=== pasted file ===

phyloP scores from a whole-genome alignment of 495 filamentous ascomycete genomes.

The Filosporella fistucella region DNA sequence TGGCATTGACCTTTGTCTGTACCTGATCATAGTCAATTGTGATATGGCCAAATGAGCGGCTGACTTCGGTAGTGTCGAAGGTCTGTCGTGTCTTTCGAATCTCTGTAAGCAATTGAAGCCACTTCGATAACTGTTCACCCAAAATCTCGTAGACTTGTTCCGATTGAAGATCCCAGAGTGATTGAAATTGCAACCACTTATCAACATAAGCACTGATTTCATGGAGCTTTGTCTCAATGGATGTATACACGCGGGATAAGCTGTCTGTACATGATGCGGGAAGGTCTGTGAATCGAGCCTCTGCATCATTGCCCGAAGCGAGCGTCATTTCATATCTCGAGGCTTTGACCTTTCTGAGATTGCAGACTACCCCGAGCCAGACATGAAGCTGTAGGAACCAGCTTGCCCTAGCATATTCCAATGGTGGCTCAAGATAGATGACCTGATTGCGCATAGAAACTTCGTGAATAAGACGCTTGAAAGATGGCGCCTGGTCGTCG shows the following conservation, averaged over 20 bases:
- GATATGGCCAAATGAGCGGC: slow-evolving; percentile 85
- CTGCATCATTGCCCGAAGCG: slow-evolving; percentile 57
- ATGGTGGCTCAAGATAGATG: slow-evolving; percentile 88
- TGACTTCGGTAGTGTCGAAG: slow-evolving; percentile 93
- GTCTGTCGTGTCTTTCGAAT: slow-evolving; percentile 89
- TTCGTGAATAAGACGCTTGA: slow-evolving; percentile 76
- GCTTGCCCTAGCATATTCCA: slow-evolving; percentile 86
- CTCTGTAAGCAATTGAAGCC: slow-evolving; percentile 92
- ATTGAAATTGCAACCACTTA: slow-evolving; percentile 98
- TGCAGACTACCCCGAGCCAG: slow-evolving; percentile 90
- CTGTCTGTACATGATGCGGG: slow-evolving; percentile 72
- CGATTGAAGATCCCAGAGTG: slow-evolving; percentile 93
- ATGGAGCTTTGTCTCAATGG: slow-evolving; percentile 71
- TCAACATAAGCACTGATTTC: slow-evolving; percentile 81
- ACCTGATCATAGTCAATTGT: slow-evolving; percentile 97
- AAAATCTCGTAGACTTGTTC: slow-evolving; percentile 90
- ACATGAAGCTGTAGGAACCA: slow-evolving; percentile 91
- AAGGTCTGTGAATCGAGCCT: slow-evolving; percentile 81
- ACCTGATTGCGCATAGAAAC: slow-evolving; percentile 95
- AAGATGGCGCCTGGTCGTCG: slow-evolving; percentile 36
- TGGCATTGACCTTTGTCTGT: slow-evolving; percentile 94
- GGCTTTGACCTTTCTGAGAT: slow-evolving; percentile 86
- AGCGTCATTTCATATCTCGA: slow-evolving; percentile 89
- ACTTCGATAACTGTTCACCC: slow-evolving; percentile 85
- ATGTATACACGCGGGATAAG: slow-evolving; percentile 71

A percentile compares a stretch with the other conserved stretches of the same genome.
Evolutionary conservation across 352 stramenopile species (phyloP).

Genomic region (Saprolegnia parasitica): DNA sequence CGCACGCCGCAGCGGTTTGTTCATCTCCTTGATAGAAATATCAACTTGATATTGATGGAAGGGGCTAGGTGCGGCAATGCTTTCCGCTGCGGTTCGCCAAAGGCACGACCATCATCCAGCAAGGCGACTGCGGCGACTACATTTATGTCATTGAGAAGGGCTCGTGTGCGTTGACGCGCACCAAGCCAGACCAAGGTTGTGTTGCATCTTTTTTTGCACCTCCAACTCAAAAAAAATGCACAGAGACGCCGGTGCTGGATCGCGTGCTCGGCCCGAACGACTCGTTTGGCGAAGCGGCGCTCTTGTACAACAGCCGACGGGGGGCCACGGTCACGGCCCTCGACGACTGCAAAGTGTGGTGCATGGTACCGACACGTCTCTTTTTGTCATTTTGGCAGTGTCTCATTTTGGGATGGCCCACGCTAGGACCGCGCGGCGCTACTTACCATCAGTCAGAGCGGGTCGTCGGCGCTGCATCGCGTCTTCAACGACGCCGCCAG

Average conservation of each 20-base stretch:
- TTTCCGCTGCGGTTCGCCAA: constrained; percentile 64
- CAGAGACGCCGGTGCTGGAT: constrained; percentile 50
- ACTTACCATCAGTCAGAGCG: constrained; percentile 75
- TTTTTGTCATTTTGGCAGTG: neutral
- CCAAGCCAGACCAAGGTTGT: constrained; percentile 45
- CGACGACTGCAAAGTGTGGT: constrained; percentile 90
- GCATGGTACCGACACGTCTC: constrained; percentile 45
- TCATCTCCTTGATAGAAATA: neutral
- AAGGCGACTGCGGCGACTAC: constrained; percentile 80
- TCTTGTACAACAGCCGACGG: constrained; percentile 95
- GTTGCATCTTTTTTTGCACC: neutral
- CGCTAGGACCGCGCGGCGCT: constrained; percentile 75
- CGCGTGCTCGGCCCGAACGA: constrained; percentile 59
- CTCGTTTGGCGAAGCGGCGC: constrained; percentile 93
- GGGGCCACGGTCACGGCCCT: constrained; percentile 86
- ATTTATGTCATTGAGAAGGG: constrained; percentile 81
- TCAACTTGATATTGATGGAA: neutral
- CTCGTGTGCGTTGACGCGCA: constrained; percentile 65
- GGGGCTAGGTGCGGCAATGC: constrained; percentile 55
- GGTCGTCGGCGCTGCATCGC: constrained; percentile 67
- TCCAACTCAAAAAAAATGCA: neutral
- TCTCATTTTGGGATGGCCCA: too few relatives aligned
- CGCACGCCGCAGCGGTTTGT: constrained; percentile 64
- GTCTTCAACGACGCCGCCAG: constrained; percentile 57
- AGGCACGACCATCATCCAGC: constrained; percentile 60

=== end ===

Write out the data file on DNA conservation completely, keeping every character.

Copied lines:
phyloP scores from a whole-genome alignment of 495 filamentous ascomycete genomes.

The Filosporella fistucella region DNA sequence TGGCATTGACCTTTGTCTGTACCTGATCATAGTCAATTGTGATATGGCCAAATGAGCGGCTGACTTCGGTAGTGTCGAAGGTCTGTCGTGTCTTTCGAATCTCTGTAAGCAATTGAAGCCACTTCGATAACTGTTCACCCAAAATCTCGTAGACTTGTTCCGATTGAAGATCCCAGAGTGATTGAAATTGCAACCACTTATCAACATAAGCACTGATTTCATGGAGCTTTGTCTCAATGGATGTATACACGCGGGATAAGCTGTCTGTACATGATGCGGGAAGGTCTGTGAATCGAGCCTCTGCATCATTGCCCGAAGCGAGCGTCATTTCATATCTCGAGGCTTTGACCTTTCTGAGATTGCAGACTACCCCGAGCCAGACATGAAGCTGTAGGAACCAGCTTGCCCTAGCATATTCCAATGGTGGCTCAAGATAGATGACCTGATTGCGCATAGAAACTTCGTGAATAAGACGCTTGAAAGATGGCGCCTGGTCGTCG shows the following conservation, averaged over 20 bases:
- GATATGGCCAAATGAGCGGC: slow-evolving; percentile 85
- CTGCATCATTGCCCGAAGCG: slow-evolving; percentile 57
- ATGGTGGCTCAAGATAGATG: slow-evolving; percentile 88
- TGACTTCGGTAGTGTCGAAG: slow-evolving; percentile 93
- GTCTGTCGTGTCTTTCGAAT: slow-evolving; percentile 89
- TTCGTGAATAAGACGCTTGA: slow-evolving; percentile 76
- GCTTGCCCTAGCATATTCCA: slow-evolving; percentile 86
- CTCTGTAAGCAATTGAAGCC: slow-evolving; percentile 92
- ATTGAAATTGCAACCACTTA: slow-evolving; percentile 98
- TGCAGACTACCCCGAGCCAG: slow-evolving; percentile 90
- CTGTCTGTACATGATGCGGG: slow-evolving; percentile 72
- CGATTGAAGATCCCAGAGTG: slow-evolving; percentile 93
- ATGGAGCTTTGTCTCAATGG: slow-evolving; percentile 71
- TCAACATAAGCACTGATTTC: slow-evolving; percentile 81
- ACCTGATCATAGTCAATTGT: slow-evolving; percentile 97
- AAAATCTCGTAGACTTGTTC: slow-evolving; percentile 90
- ACATGAAGCTGTAGGAACCA: slow-evolving; percentile 91
- AAGGTCTGTGAATCGAGCCT: slow-evolving; percentile 81
- ACCTGATTGCGCATAGAAAC: slow-evolving; percentile 95
- AAGATGGCGCCTGGTCGTCG: slow-evolving; percentile 36
- TGGCATTGACCTTTGTCTGT: slow-evolving; percentile 94
- GGCTTTGACCTTTCTGAGAT: slow-evolving; percentile 86
- AGCGTCATTTCATATCTCGA: slow-evolving; percentile 89
- ACTTCGATAACTGTTCACCC: slow-evolving; percentile 85
- ATGTATACACGCGGGATAAG: slow-evolving; percentile 71

A percentile compares a stretch with the other conserved stretches of the same genome.
Evolutionary conservation across 352 stramenopile species (phyloP).

Genomic region (Saprolegnia parasitica): DNA sequence CGCACGCCGCAGCGGTTTGTTCATCTCCTTGATAGAAATATCAACTTGATATTGATGGAAGGGGCTAGGTGCGGCAATGCTTTCCGCTGCGGTTCGCCAAAGGCACGACCATCATCCAGCAAGGCGACTGCGGCGACTACATTTATGTCATTGAGAAGGGCTCGTGTGCGTTGACGCGCACCAAGCCAGACCAAGGTTGTGTTGCATCTTTTTTTGCACCTCCAACTCAAAAAAAATGCACAGAGACGCCGGTGCTGGATCGCGTGCTCGGCCCGAACGACTCGTTTGGCGAAGCGGCGCTCTTGTACAACAGCCGACGGGGGGCCACGGTCACGGCCCTCGACGACTGCAAAGTGTGGTGCATGGTACCGACACGTCTCTTTTTGTCATTTTGGCAGTGTCTCATTTTGGGATGGCCCACGCTAGGACCGCGCGGCGCTACTTACCATCAGTCAGAGCGGGTCGTCGGCGCTGCATCGCGTCTTCAACGACGCCGCCAG

Average conservation of each 20-base stretch:
- TTTCCGCTGCGGTTCGCCAA: constrained; percentile 64
- CAGAGACGCCGGTGCTGGAT: constrained; percentile 50
- ACTTACCATCAGTCAGAGCG: constrained; percentile 75
- TTTTTGTCATTTTGGCAGTG: neutral
- CCAAGCCAGACCAAGGTTGT: constrained; percentile 45
- CGACGACTGCAAAGTGTGGT: constrained; percentile 90
- GCATGGTACCGACACGTCTC: constrained; percentile 45
- TCATCTCCTTGATAGAAATA: neutral
- AAGGCGACTGCGGCGACTAC: constrained; percentile 80
- TCTTGTACAACAGCCGACGG: constrained; percentile 95
- GTTGCATCTTTTTTTGCACC: neutral
- CGCTAGGACCGCGCGGCGCT: constrained; percentile 75
- CGCGTGCTCGGCCCGAACGA: constrained; percentile 59
- CTCGTTTGGCGAAGCGGCGC: constrained; percentile 93
- GGGGCCACGGTCACGGCCCT: constrained; percentile 86
- ATTTATGTCATTGAGAAGGG: constrained; percentile 81
- TCAACTTGATATTGATGGAA: neutral
- CTCGTGTGCGTTGACGCGCA: constrained; percentile 65
- GGGGCTAGGTGCGGCAATGC: constrained; percentile 55
- GGTCGTCGGCGCTGCATCGC: constrained; percentile 67
- TCCAACTCAAAAAAAATGCA: neutral
- TCTCATTTTGGGATGGCCCA: too few relatives aligned
- CGCACGCCGCAGCGGTTTGT: constrained; percentile 64
- GTCTTCAACGACGCCGCCAG: constrained; percentile 57
- AGGCACGACCATCATCCAGC: constrained; percentile 60